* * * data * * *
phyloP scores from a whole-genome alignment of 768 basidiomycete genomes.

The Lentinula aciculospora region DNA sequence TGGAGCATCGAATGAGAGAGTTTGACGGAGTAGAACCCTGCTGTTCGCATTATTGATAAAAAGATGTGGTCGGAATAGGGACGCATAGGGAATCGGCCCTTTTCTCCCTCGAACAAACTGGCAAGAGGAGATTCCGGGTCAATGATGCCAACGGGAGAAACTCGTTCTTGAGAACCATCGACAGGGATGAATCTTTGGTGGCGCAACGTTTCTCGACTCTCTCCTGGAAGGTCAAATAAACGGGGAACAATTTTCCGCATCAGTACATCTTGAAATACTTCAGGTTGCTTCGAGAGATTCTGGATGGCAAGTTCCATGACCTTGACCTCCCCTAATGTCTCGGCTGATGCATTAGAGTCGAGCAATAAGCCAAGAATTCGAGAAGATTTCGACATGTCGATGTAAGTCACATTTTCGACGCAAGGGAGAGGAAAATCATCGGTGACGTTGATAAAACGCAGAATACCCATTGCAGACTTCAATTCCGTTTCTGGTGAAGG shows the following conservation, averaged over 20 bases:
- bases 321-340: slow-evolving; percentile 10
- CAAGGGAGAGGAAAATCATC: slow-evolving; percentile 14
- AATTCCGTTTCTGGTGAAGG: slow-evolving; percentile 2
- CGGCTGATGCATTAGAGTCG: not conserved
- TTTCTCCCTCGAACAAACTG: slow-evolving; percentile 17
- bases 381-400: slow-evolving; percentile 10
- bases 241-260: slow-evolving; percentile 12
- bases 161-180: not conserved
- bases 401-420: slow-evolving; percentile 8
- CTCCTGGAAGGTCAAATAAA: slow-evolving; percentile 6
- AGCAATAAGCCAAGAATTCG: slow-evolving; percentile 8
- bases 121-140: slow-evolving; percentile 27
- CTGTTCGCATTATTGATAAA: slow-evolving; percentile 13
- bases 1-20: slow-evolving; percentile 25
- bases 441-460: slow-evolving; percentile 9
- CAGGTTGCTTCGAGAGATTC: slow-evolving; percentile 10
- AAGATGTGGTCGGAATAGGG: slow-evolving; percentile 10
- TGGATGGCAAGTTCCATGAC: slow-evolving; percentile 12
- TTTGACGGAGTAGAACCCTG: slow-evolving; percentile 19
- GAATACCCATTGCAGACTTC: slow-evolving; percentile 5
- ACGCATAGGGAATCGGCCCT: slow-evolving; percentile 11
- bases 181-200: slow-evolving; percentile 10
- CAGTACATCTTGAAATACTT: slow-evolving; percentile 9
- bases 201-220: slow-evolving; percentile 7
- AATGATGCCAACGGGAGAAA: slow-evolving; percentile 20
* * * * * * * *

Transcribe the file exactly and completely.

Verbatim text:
phyloP scores from a whole-genome alignment of 768 basidiomycete genomes.

The Lentinula aciculospora region DNA sequence TGGAGCATCGAATGAGAGAGTTTGACGGAGTAGAACCCTGCTGTTCGCATTATTGATAAAAAGATGTGGTCGGAATAGGGACGCATAGGGAATCGGCCCTTTTCTCCCTCGAACAAACTGGCAAGAGGAGATTCCGGGTCAATGATGCCAACGGGAGAAACTCGTTCTTGAGAACCATCGACAGGGATGAATCTTTGGTGGCGCAACGTTTCTCGACTCTCTCCTGGAAGGTCAAATAAACGGGGAACAATTTTCCGCATCAGTACATCTTGAAATACTTCAGGTTGCTTCGAGAGATTCTGGATGGCAAGTTCCATGACCTTGACCTCCCCTAATGTCTCGGCTGATGCATTAGAGTCGAGCAATAAGCCAAGAATTCGAGAAGATTTCGACATGTCGATGTAAGTCACATTTTCGACGCAAGGGAGAGGAAAATCATCGGTGACGTTGATAAAACGCAGAATACCCATTGCAGACTTCAATTCCGTTTCTGGTGAAGG shows the following conservation, averaged over 20 bases:
- bases 321-340: slow-evolving; percentile 10
- CAAGGGAGAGGAAAATCATC: slow-evolving; percentile 14
- AATTCCGTTTCTGGTGAAGG: slow-evolving; percentile 2
- CGGCTGATGCATTAGAGTCG: not conserved
- TTTCTCCCTCGAACAAACTG: slow-evolving; percentile 17
- bases 381-400: slow-evolving; percentile 10
- bases 241-260: slow-evolving; percentile 12
- bases 161-180: not conserved
- bases 401-420: slow-evolving; percentile 8
- CTCCTGGAAGGTCAAATAAA: slow-evolving; percentile 6
- AGCAATAAGCCAAGAATTCG: slow-evolving; percentile 8
- bases 121-140: slow-evolving; percentile 27
- CTGTTCGCATTATTGATAAA: slow-evolving; percentile 13
- bases 1-20: slow-evolving; percentile 25
- bases 441-460: slow-evolving; percentile 9
- CAGGTTGCTTCGAGAGATTC: slow-evolving; percentile 10
- AAGATGTGGTCGGAATAGGG: slow-evolving; percentile 10
- TGGATGGCAAGTTCCATGAC: slow-evolving; percentile 12
- TTTGACGGAGTAGAACCCTG: slow-evolving; percentile 19
- GAATACCCATTGCAGACTTC: slow-evolving; percentile 5
- ACGCATAGGGAATCGGCCCT: slow-evolving; percentile 11
- bases 181-200: slow-evolving; percentile 10
- CAGTACATCTTGAAATACTT: slow-evolving; percentile 9
- bases 201-220: slow-evolving; percentile 7
- AATGATGCCAACGGGAGAAA: slow-evolving; percentile 20